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Tax Changes Will Impact New Jersey Divorces in 2019

A recent article in The New York Times questioned whether pending changes to the federal tax code are reason enough to hurry a divorce before the ball drops in Times Square on the new year.

Our Middlesex County divorce lawyers can give you a real firm “maybe.” Yes, the changes will have a real impact on many divorces next year. But when it comes to a ending your relationship, planning is probably going to prove more important than speed.

Recently we wrote about the tax implications the Tax Cut and Jobs Act of 2018 could have on spousal support agreements. Since World War II, the Revenue Act of 1942 has made alimony deductible for the spouse paying it and taxable for the spouse receiving it. Beginning Jan. 1, 2019, the paying spouse will lose the deduction and the receiving spouse will not have to pay taxes on it.undefined

Changing Tax Implications for New Jersey Divorce

It is a significant issue as nearly 600,000 taxpayers nationally claimed alimony deductions totaling more than $10 billion for the 2010 tax year, according to the Internal Revenue Service. The IRS contends the old rules were abused by paying spouses who claimed higher deductions, and receiving spouses, who underreported (or did not report), spousal support as income.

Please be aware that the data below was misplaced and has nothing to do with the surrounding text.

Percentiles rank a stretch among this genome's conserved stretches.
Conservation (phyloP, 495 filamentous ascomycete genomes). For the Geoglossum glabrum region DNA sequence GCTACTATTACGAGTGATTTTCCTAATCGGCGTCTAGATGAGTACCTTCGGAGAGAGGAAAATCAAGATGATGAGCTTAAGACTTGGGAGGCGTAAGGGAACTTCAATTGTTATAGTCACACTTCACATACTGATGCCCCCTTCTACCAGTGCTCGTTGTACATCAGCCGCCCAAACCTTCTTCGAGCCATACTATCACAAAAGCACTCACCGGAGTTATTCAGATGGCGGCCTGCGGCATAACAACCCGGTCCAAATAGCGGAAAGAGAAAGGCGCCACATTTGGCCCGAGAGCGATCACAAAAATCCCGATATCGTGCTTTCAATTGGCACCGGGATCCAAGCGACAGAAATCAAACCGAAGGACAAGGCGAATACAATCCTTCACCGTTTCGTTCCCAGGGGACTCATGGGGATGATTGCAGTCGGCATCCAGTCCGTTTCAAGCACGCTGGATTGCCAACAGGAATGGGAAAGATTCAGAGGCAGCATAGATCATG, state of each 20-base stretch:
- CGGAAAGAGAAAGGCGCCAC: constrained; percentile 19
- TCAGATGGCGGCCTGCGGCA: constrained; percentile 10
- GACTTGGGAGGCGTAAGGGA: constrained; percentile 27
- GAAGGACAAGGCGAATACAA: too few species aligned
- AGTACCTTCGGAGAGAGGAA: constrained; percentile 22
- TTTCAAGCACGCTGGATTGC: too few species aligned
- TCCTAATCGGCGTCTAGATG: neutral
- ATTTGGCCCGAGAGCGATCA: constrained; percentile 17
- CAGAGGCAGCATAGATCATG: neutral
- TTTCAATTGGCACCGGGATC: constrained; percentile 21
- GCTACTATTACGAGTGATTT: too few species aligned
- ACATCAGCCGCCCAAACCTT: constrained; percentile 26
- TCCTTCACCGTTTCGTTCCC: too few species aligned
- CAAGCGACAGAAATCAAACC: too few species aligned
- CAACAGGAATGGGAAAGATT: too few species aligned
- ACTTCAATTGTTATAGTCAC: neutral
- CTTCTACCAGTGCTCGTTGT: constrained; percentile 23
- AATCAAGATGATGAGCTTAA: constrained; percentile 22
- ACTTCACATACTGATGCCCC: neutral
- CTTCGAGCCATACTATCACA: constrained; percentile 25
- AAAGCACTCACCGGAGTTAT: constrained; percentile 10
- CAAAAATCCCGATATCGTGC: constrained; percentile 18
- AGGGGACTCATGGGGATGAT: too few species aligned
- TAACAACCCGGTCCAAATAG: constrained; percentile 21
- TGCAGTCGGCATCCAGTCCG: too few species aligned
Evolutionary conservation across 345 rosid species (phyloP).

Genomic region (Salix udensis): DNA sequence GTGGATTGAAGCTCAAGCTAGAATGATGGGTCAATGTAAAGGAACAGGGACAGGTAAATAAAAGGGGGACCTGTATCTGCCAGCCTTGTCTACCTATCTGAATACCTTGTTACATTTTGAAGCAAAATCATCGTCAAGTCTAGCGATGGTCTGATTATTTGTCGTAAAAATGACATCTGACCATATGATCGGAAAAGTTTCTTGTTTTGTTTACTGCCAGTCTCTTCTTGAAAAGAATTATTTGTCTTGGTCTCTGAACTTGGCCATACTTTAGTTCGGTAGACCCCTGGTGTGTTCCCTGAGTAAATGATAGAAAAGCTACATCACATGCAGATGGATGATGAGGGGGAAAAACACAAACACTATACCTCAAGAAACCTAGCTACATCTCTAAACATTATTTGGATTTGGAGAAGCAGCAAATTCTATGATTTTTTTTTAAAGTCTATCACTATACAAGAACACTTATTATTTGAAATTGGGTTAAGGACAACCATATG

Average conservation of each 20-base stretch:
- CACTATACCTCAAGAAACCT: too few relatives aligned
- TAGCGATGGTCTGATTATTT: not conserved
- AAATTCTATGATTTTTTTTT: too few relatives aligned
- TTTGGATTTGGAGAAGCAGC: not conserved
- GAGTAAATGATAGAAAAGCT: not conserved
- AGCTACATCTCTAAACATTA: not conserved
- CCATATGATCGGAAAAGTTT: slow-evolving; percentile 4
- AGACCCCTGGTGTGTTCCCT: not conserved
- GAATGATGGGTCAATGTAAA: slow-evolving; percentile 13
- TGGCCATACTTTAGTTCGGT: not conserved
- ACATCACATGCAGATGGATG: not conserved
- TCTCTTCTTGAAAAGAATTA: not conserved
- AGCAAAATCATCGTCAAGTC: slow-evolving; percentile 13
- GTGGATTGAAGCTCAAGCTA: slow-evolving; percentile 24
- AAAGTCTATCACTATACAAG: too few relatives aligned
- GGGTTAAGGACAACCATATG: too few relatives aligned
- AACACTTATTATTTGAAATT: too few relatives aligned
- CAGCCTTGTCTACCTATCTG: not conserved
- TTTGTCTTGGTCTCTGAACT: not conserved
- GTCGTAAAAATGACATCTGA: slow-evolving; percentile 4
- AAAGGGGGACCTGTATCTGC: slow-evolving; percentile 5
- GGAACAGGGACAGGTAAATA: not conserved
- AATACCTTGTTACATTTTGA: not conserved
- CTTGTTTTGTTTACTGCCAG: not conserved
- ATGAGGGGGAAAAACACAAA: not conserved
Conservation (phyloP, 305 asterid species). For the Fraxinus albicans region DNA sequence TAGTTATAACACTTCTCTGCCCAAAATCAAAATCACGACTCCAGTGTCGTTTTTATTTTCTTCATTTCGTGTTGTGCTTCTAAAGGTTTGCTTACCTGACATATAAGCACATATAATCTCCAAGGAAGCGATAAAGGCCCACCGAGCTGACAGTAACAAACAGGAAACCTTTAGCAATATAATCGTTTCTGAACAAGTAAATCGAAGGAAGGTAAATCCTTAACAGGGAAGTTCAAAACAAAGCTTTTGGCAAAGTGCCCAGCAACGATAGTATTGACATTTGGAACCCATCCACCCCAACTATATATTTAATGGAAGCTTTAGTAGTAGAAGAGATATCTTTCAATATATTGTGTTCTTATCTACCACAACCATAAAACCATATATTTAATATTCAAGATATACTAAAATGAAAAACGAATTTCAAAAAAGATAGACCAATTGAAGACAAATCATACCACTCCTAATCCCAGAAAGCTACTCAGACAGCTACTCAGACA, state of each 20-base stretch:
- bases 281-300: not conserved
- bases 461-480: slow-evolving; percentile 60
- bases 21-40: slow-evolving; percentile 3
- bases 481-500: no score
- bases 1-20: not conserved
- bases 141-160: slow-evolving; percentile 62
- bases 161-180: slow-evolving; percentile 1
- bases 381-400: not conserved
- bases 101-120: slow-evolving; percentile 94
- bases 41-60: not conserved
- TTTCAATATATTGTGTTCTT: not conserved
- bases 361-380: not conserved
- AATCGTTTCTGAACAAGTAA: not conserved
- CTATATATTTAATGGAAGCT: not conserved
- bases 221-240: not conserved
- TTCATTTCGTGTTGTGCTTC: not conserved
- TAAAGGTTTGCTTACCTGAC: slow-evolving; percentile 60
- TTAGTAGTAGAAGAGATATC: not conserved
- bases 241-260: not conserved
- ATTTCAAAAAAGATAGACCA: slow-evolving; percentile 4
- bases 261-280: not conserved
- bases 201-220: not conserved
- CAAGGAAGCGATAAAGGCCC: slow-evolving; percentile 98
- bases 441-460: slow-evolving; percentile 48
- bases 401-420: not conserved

In addition to questions about the tax implications of modifying existing agreements, there is significant question about how to interpret prenuptial agreements (which defined spousal support benefits under existing tax law).

Other coming tax changes will impact business valuations. Valuations could be raised by the tax treatment of some pass-through entities, where taxes are paid by the owner and not the business. Other changes will impact how a child’s college education is funded. Changes to 529 college savings plans will make them eligible for use at private schools.

Divorcing in 2019? Plan and Educate

While these are all important financial implications when it comes to divorce, neither individually nor collectively are they likely to be enough reason to rush through a divorce before the holidays.

What is important is that your Middlesex divorce attorney is aware of the pending legal changes and is fully apprised of the possible impacts on your case. That makes your own education and planning equally critical. There can be cases, such as domestic violence, where an immediate split is desirable and necessary. But even in those cases, early consultation with an experienced divorce lawyer can result in restraining orders and other legal remedies that can help preserve safety and your financial rights.

When most spouses contemplate a separation, they often think about the “house and kids.” While that is the logical and healthy place to start, it misses the many, many issues involved in a divorce.  Reaching out for experienced legal help can both protect your rights and answer many questions you may not yet have thought of asking.

Call Rozin|Golinder Law, LLC today for a free and confidential consultation so you can determine what the best course of action is for your case.

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